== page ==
Zoe zipped along while Morris struggled, but by the end of their course, Morris wanted more. He saw a steep hill and wanted to test himself, forcing his way up the incline.

The rest of the group pushed ahead, and at least a couple times, Jeremy and Christa circled back to make sure he could do it.

“It was hard,” Jeremy said. “We went back down and had to go the entire distance back to where we had all parked our cars and Tom was definitely slow and struggling. You could tell he was doing the workout grunt on his way back.”

But this was only the beginning for Morris and his return to biking.

Slowly, he overcame the awkwardness of the bike and learned the turning mechanisms. He later secured a grant that helped him purchase another bike and the training progressed.

He rides different routes around Bloomington, aiming to hit between 20-50 miles per day. Often, he’ll leave his office on the ground floor of Memorial Stadium’s North End Zone complex and bike through a 30-mile loop in the Morgan-Monroe State Forest.

“My wife would tell you, she’s scared to death when I’m out riding, but what ends up happening is you just keep getting more and more confidence in yourself,” Morris said. “Every time I leave, I call her and make sure I tell her exactly which route I’m on and when I should be back.”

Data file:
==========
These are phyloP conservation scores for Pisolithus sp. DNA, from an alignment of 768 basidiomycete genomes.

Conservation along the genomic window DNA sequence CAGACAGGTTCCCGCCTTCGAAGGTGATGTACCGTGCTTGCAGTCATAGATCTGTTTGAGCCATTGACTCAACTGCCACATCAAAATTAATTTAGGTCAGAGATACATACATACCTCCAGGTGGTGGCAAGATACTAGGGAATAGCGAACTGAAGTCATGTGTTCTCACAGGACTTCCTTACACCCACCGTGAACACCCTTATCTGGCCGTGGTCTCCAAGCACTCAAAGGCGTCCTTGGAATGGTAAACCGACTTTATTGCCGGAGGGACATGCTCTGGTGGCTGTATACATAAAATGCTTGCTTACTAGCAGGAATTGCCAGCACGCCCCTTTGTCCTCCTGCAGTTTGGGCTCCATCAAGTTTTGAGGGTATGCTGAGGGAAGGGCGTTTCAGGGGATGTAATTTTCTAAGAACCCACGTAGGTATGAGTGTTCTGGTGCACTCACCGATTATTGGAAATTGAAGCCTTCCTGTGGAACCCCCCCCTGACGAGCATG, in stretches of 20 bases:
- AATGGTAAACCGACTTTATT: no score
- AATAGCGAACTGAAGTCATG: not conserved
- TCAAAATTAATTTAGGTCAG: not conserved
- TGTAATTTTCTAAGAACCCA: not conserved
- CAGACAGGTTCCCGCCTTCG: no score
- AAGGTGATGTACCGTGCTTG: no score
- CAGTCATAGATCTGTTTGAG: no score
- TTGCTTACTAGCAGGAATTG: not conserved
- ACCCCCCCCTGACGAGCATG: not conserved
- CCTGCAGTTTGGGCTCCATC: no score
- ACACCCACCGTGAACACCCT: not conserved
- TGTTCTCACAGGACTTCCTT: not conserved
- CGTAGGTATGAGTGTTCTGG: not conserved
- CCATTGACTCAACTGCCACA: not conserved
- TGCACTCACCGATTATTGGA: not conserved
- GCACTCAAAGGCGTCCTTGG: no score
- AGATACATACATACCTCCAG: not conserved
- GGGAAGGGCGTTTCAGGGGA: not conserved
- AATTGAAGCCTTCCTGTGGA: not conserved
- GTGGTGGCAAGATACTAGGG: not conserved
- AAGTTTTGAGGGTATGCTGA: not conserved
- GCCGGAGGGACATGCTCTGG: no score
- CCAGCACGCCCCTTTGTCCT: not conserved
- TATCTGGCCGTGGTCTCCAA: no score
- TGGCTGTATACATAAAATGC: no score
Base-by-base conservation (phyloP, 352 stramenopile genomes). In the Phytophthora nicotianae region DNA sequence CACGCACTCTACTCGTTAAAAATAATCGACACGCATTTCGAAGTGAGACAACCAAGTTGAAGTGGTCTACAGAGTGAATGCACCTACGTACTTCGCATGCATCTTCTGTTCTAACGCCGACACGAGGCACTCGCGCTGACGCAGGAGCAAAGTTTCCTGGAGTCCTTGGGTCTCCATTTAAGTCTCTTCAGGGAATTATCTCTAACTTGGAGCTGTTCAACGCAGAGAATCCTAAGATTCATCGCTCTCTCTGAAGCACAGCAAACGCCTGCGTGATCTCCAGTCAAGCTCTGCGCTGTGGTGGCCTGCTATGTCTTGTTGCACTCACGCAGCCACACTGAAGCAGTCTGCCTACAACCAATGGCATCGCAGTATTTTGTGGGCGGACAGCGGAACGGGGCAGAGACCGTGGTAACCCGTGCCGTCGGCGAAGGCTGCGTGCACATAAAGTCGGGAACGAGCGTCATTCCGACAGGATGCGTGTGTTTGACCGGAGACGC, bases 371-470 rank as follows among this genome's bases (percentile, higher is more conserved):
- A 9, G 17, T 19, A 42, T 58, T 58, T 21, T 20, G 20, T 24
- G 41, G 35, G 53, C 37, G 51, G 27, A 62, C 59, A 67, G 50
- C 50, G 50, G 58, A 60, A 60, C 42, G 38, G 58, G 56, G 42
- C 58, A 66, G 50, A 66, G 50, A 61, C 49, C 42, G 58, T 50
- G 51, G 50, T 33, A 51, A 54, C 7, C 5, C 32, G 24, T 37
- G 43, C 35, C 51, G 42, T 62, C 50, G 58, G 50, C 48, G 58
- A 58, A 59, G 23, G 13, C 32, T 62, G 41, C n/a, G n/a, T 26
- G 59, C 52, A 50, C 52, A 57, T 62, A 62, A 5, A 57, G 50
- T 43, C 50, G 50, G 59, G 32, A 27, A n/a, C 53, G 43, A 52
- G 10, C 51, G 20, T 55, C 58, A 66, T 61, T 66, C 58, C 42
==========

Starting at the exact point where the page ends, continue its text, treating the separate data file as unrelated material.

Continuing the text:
Morris and his wife train together, too, and he also has others at IU, like fellow strength coach Chris Virtue and the Grays, who are willing to tag along.

“It’s amazing to see how far Tom has come in that short amount of time,” Jeremy said. “Watching him cycle and being lapped by a 7-year-old to now going 25 miles an hour is an amazing transformation.”

It is progress that Morris admits was not possible merely on his own.

Not long after his accident, a GoFundMe page called “Tom’s Team” was started to help the Morris’ pay for medical bills and rehabilitation expenses. Altogether, an outpouring of support helped generate $26,360 in donations.

Today, Morris wants to pay it forward.

With the help of KentuckyOne Health and the Frazier Rehab Institute, where he rehabbed immediately after the accident, Morris is keeping “Tom’s Team” alive. He’s aiming to raise $70,300 — a nod to the total miles covered in the Ironman race — to assist others who have suffered spinal cord injuries and help them return to an active lifestyle.

“I can’t wrap my head around the support that I have,” Morris said. “From all the local businesses, to my colleagues, to the university, to everybody. The support to not only get back to work, but to thrive, to do public speaking, there’s always something that people are trying to use to help me move forward. For me, I want to try and pay that back to them, however that may be. When you have the community behind you, you have no choice but to be strong.”

In the meantime, Morris has held a vision for this weekend’s race. He completed the Ironman Steelhead 70.3 in 2010 and knows the course.

He also knows, by the time it’s over, this weekend will represent another step toward normalcy.

Another big dream realized.

“When we’re all done, I’ll crack a beer open and sit there on the beaches of Michigan,” Morris said. “It’s gonna be a really special time.”